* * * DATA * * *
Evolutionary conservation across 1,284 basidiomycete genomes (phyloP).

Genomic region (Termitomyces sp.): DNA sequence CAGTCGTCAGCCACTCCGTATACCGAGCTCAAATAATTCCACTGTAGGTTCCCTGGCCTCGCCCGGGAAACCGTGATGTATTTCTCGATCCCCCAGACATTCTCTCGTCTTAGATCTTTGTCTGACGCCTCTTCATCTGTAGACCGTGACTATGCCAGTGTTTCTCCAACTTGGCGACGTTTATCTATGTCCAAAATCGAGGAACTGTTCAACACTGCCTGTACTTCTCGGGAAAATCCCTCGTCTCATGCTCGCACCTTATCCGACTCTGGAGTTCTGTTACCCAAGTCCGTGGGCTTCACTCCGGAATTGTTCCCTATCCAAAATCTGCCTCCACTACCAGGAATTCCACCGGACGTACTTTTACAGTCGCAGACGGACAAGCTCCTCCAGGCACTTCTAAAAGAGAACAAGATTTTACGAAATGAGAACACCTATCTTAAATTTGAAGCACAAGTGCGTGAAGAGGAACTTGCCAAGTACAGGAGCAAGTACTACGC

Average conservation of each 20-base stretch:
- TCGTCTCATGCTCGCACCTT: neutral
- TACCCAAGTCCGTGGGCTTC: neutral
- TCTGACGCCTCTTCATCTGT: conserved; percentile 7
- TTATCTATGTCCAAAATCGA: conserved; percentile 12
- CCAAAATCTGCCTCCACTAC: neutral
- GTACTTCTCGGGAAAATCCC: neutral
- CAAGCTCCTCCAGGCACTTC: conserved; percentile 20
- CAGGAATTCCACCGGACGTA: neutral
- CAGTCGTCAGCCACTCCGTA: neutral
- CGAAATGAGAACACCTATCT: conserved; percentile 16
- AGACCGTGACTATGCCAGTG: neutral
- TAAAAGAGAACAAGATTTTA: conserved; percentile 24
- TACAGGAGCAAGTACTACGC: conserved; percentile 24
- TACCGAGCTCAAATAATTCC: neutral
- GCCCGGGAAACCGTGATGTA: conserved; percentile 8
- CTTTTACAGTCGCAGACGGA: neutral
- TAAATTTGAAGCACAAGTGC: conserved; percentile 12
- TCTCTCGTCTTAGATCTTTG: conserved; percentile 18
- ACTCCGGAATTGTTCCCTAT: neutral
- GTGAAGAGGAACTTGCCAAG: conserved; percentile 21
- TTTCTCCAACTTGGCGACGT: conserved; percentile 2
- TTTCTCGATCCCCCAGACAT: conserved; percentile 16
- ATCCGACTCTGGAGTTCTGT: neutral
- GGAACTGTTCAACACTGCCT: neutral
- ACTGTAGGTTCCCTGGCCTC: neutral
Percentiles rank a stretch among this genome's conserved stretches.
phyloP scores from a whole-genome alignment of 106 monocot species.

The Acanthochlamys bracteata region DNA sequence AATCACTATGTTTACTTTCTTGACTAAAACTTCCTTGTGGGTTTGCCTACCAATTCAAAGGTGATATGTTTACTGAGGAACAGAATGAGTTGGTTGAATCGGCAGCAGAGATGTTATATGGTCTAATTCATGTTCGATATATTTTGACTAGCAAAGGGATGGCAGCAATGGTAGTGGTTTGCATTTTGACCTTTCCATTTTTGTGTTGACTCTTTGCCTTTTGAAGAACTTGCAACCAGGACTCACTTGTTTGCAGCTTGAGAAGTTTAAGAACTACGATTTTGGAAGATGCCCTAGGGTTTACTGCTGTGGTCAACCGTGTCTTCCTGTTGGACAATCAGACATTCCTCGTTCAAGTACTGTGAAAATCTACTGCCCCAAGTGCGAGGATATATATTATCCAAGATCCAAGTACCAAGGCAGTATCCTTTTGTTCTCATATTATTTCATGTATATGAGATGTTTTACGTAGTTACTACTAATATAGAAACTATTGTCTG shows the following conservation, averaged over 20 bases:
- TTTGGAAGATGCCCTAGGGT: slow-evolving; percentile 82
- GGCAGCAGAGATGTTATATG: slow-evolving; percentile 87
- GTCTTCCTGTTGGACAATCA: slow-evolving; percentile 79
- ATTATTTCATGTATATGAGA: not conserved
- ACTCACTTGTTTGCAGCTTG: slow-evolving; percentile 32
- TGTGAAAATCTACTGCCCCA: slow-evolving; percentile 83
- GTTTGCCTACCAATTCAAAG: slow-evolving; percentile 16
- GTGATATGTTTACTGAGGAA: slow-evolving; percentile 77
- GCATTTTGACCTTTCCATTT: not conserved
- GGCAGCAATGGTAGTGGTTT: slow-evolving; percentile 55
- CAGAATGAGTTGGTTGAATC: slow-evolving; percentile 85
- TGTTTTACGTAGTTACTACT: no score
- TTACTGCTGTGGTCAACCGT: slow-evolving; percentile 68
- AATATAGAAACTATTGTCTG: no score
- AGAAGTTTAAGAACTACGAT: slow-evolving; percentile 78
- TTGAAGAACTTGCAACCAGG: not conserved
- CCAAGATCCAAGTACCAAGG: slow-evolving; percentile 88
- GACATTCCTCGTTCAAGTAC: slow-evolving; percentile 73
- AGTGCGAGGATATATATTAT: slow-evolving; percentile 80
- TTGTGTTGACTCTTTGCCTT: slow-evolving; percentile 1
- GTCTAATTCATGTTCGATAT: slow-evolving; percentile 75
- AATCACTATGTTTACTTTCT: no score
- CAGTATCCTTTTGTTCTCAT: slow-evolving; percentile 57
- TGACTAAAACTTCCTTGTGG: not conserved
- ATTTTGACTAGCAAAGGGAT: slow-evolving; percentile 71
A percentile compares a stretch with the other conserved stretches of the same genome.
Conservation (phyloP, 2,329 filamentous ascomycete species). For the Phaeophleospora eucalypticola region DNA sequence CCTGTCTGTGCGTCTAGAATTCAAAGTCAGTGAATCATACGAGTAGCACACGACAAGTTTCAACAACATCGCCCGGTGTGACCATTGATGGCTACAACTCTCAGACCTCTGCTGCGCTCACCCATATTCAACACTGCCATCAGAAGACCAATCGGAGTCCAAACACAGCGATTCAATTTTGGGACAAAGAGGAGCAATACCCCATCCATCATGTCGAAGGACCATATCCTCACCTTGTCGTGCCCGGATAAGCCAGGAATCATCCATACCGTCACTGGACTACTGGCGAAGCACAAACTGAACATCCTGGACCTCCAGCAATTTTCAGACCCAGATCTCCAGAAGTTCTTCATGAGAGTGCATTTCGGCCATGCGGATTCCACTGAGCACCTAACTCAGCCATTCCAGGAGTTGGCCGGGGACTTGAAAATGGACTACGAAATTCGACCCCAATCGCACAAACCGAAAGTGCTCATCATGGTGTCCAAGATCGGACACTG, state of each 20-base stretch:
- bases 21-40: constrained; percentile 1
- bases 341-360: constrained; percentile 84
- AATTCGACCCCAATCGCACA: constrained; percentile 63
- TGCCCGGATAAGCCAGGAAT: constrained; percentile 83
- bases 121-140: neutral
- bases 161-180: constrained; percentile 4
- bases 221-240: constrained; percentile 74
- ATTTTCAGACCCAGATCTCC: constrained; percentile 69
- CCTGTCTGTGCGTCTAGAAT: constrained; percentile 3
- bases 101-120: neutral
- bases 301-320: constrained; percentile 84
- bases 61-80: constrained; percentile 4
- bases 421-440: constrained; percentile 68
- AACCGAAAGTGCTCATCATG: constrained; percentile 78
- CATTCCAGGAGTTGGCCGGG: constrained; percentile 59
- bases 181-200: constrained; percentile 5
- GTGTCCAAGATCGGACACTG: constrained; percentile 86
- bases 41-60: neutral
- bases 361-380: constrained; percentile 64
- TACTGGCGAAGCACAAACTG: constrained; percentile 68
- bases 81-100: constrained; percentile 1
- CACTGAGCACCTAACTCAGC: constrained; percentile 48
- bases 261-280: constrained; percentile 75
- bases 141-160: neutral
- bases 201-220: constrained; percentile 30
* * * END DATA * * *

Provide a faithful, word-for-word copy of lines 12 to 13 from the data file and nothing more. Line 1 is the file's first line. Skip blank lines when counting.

- CAGTCGTCAGCCACTCCGTA: neutral
- CGAAATGAGAACACCTATCT: conserved; percentile 16